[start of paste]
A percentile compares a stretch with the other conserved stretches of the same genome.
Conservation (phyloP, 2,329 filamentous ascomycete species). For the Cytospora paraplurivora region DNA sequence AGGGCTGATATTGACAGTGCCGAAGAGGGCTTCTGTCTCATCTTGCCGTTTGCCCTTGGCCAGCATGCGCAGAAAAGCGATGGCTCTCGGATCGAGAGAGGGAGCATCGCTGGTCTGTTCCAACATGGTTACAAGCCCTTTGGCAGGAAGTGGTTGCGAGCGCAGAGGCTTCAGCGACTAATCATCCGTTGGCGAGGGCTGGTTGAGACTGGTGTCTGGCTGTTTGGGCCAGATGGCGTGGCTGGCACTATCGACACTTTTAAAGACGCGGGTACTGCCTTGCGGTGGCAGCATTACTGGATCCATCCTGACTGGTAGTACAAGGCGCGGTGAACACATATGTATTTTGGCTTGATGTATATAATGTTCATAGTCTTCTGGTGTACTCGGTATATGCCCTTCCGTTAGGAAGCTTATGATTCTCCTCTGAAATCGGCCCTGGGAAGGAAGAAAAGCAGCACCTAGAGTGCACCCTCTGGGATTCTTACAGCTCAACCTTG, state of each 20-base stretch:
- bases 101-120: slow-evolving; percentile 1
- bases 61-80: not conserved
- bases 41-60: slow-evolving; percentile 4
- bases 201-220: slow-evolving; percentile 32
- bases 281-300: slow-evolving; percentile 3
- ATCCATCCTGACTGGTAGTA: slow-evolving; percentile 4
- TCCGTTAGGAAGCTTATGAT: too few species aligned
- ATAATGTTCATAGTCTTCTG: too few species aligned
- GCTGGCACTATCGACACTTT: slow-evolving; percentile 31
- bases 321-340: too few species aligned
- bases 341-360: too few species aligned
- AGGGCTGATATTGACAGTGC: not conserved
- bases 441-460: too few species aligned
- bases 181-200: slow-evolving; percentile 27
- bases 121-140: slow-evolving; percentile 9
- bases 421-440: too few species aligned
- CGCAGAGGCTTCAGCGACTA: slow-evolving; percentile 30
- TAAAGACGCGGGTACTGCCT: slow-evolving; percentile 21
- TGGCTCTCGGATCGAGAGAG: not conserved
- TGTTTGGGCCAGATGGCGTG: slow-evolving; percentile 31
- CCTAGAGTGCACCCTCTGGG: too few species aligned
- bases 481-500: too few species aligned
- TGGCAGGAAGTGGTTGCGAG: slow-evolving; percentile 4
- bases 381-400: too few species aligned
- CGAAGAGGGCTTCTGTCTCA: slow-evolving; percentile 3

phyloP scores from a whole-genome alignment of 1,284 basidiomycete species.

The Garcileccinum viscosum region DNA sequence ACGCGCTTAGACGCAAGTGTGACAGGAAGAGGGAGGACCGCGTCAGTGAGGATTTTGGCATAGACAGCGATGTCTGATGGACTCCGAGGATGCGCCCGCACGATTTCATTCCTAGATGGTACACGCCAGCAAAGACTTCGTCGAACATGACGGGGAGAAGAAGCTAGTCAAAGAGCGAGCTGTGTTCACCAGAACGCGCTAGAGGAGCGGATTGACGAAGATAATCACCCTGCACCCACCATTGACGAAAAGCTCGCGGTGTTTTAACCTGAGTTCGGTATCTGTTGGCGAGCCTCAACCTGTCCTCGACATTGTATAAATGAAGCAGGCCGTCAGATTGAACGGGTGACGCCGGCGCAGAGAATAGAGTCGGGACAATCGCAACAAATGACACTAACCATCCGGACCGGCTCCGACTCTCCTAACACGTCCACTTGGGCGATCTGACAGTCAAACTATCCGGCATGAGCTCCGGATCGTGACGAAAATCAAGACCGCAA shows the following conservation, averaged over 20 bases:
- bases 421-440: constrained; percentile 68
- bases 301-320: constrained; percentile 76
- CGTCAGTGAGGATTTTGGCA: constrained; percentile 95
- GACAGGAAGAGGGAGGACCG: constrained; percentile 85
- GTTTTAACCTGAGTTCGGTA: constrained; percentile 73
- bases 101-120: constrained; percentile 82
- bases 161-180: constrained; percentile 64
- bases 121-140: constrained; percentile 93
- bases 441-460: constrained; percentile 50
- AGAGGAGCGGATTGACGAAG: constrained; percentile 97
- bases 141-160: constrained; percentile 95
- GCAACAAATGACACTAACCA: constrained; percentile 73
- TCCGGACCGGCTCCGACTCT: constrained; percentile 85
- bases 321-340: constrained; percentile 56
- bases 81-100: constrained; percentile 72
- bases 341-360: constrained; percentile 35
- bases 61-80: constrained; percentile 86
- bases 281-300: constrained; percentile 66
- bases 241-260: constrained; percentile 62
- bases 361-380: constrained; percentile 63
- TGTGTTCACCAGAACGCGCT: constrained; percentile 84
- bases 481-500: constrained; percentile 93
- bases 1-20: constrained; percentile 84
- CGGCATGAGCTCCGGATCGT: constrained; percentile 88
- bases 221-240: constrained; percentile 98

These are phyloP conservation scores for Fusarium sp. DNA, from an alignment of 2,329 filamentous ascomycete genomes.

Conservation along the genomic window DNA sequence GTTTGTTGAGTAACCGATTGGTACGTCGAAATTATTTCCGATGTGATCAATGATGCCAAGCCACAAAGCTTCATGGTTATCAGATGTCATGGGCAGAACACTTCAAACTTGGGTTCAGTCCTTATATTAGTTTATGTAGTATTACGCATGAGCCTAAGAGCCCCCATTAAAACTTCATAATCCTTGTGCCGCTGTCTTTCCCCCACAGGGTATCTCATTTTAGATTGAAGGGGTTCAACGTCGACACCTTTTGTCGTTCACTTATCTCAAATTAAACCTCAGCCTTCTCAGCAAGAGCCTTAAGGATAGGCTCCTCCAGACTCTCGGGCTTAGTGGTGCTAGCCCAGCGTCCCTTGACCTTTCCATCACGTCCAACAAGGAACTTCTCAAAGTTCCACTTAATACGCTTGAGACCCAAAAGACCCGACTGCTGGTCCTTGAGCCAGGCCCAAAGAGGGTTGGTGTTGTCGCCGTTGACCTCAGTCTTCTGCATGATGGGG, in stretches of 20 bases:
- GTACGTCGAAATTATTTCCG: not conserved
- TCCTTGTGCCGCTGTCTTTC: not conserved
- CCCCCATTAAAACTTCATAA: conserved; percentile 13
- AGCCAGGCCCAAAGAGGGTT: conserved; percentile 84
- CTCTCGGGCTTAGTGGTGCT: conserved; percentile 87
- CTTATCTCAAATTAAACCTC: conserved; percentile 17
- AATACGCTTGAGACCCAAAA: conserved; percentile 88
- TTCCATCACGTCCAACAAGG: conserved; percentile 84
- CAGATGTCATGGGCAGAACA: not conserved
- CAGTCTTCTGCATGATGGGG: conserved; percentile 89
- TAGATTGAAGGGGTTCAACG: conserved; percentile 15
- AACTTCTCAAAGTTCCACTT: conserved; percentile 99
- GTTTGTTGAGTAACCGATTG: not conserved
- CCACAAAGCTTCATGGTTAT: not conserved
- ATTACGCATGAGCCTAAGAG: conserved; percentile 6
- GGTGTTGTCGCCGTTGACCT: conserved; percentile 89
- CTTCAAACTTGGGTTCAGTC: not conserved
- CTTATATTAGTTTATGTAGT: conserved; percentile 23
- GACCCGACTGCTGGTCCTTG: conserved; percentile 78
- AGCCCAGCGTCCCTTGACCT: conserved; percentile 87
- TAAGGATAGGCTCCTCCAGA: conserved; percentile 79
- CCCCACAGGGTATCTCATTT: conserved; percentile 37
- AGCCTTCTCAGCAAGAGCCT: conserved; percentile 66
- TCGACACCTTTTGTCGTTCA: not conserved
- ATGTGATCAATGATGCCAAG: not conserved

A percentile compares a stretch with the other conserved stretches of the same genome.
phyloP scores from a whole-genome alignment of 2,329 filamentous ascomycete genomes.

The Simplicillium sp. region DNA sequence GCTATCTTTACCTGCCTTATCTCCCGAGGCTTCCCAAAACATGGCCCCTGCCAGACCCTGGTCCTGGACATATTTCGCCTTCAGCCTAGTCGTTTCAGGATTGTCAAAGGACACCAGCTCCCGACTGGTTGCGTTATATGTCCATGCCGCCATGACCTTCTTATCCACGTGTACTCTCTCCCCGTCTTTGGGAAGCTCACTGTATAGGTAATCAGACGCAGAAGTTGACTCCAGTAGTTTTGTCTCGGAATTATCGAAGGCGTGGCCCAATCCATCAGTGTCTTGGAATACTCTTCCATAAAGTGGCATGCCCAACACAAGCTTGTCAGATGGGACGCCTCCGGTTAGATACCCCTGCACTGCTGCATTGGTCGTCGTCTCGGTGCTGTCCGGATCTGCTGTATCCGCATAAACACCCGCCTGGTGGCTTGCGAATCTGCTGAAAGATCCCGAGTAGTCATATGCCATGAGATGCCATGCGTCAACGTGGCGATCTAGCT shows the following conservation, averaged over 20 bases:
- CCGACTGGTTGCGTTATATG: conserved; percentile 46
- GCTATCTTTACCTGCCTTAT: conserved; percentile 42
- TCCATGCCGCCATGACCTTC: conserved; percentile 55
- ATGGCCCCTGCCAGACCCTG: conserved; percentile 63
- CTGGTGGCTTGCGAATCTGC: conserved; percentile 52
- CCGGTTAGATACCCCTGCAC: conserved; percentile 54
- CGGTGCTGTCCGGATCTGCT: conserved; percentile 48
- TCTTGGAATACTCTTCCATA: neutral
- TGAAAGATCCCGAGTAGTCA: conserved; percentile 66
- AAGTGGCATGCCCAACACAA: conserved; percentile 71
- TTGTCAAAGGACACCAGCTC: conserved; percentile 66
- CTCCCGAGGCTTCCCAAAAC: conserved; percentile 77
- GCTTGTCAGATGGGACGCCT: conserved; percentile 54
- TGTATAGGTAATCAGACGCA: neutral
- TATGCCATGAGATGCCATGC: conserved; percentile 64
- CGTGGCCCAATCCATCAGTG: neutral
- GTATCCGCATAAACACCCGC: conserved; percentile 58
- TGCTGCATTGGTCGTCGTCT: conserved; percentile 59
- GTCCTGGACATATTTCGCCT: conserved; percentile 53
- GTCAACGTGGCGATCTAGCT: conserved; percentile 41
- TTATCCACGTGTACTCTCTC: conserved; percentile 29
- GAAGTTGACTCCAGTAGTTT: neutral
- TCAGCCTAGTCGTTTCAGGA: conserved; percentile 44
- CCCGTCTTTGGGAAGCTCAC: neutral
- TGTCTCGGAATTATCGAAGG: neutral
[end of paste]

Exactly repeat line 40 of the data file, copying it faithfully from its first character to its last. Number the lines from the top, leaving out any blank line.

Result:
- bases 141-160: constrained; percentile 95